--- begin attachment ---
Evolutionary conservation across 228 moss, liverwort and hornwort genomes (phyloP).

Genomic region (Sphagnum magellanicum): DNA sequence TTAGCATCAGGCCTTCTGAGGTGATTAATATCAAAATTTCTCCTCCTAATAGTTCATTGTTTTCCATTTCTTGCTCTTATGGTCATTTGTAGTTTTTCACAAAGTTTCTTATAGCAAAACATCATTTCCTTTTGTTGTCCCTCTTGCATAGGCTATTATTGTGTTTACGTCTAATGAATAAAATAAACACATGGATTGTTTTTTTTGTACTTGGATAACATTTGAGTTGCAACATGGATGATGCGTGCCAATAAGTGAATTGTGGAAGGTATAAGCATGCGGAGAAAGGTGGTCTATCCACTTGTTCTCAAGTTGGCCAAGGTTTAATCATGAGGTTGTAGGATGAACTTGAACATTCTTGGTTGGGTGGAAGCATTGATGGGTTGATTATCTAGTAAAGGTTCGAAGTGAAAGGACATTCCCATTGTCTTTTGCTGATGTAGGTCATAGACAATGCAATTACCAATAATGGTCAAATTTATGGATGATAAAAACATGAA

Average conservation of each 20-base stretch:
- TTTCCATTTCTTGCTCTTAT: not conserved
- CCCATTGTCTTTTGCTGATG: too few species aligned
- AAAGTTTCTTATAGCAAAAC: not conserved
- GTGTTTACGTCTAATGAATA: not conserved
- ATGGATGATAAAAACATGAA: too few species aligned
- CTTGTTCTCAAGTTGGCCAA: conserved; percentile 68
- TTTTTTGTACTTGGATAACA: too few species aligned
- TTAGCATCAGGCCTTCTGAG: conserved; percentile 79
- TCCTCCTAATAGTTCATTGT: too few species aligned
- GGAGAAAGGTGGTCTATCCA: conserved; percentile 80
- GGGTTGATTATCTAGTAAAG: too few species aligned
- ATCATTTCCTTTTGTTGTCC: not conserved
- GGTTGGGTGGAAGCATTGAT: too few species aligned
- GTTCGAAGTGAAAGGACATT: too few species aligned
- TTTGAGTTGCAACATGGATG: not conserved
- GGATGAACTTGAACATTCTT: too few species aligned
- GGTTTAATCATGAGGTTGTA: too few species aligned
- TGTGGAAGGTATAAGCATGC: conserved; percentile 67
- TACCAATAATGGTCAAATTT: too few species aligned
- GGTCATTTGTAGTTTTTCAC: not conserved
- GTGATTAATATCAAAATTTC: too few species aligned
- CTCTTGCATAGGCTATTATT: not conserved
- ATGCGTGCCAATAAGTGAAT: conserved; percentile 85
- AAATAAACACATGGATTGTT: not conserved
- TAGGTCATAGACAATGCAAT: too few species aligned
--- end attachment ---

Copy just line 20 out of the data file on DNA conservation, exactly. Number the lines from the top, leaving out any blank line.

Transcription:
- GGTTTAATCATGAGGTTGTA: too few species aligned